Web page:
Avalanche drags guide down slope

Mount Cook. Photo: Unwin Lodge, Mt Cook
Mount Cook. Photo: Unwin Lodge, Mt Cook
A mountain guide was dragged hundreds of metres downhill after getting caught in an avalanche near Aoraki Mount Cook.

Five people were helicoptered off the slopes near Tin Hut Stream yesterday and the guide was taken to Christchurch Hospital with a suspected dislocated shoulder.

Search and rescue officer Sergeant Sam Winchester said the group was back country skiing, and it was typical for the guide to go first.

He said the guide was dragged 200m to 300m down the slope and was partially buried in snow by the time the rest of the party got to him.

Mr Winchester said they administered first aid before calling for help and setting off an emergency locator beacon.

Andrew Hobman from safety organisation Avalanche New Zealand said avalanches can easily be set off by people moving around on steep slopes where there has been fresh snowfall.

"We're getting these regular storm systems coming up over the county at the moment, and those are putting more and more snow on top of what we have, so we're getting natural avalanches running as well."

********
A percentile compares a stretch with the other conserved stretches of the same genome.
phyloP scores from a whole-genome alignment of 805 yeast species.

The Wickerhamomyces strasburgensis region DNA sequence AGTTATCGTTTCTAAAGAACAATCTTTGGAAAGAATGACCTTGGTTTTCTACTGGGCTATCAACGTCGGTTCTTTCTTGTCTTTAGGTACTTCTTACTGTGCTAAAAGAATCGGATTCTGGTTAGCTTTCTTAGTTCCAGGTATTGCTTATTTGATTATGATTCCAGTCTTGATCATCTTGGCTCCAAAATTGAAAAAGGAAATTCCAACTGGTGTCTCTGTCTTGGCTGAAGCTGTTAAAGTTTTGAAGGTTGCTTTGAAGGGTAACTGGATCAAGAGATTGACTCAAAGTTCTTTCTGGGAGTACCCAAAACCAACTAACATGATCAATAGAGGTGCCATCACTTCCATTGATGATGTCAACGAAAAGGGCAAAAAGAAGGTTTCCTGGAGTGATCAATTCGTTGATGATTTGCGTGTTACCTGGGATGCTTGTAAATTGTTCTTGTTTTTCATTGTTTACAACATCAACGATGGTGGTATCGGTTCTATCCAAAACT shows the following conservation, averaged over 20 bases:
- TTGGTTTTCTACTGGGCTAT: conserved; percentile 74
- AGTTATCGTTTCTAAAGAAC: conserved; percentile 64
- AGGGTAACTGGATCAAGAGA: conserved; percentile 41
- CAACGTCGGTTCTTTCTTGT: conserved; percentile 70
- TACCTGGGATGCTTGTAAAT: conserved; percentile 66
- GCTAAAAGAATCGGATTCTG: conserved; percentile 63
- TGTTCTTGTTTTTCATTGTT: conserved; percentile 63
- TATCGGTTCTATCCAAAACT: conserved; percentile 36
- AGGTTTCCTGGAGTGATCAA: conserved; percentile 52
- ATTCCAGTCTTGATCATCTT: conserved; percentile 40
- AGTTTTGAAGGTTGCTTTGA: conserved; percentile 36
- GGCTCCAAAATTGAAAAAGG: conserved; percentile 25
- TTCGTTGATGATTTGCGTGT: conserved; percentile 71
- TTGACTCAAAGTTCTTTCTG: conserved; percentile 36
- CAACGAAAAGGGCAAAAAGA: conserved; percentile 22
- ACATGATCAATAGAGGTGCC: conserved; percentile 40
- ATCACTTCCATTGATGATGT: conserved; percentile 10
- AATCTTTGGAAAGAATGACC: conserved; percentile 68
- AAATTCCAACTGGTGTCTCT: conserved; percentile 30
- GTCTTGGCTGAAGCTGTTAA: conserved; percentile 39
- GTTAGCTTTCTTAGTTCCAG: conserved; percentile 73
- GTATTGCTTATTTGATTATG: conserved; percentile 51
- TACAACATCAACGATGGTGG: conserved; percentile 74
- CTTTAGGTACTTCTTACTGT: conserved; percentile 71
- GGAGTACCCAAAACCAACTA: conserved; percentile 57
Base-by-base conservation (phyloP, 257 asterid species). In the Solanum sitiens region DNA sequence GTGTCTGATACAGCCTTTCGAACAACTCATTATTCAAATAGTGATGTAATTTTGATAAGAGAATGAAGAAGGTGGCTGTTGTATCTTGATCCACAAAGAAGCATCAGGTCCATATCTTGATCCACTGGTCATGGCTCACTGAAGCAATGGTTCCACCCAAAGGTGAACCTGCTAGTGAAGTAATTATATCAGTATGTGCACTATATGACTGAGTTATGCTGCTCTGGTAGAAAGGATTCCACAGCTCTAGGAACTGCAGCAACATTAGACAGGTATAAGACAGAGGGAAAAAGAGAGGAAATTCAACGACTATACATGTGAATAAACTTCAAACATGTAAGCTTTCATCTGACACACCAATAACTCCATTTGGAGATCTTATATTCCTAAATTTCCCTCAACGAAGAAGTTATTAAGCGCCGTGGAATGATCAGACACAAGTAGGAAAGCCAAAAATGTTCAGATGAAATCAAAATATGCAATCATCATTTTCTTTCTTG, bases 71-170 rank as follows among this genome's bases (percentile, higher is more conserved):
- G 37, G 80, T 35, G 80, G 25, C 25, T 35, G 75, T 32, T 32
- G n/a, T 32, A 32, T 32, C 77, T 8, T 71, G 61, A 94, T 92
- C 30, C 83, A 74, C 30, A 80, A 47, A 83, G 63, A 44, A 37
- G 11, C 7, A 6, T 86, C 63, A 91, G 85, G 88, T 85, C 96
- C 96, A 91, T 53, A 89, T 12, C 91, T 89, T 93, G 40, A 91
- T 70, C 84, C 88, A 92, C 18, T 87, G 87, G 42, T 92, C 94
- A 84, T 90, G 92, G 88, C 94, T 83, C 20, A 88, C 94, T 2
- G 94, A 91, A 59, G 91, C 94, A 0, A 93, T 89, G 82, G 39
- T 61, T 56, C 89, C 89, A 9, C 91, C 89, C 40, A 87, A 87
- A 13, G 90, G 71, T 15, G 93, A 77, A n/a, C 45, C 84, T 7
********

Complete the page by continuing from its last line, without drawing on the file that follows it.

Being caught in an avalanche is very frightening and everything happens in a split second, he said. Before going into the terrain climbers and skiers should have an escape plan on where to go if an avalanche is triggered.

Mr Hobman said the first thing to do is yell out so people can see where you are. Discard equipment that might drag you down, but keep your backpack on, especially if it has an airbags that can help you keep on the surface.

Once an avalanche speeds up a person caught in it will be tossed and tumbled - like getting caught in the ocean.

"Ideally you're trying to get your feet downhill in front of you, a bit like being in white water.

"As the avalanche starts to slow down you really want to fight to create an air pocket around your face, if you're buried under the snow, or try and punch your way up to the surface."

When an avalanche stops it quickly refreezes and can "set like concrete" so the ideal is to stay as calm as possible to conserve the air supply.

Mr Hobman said avalanches happened in specific areas, and forecasts and advisories gave good information on places to avoid. People should also go on training courses and learn from more experienced climbers.

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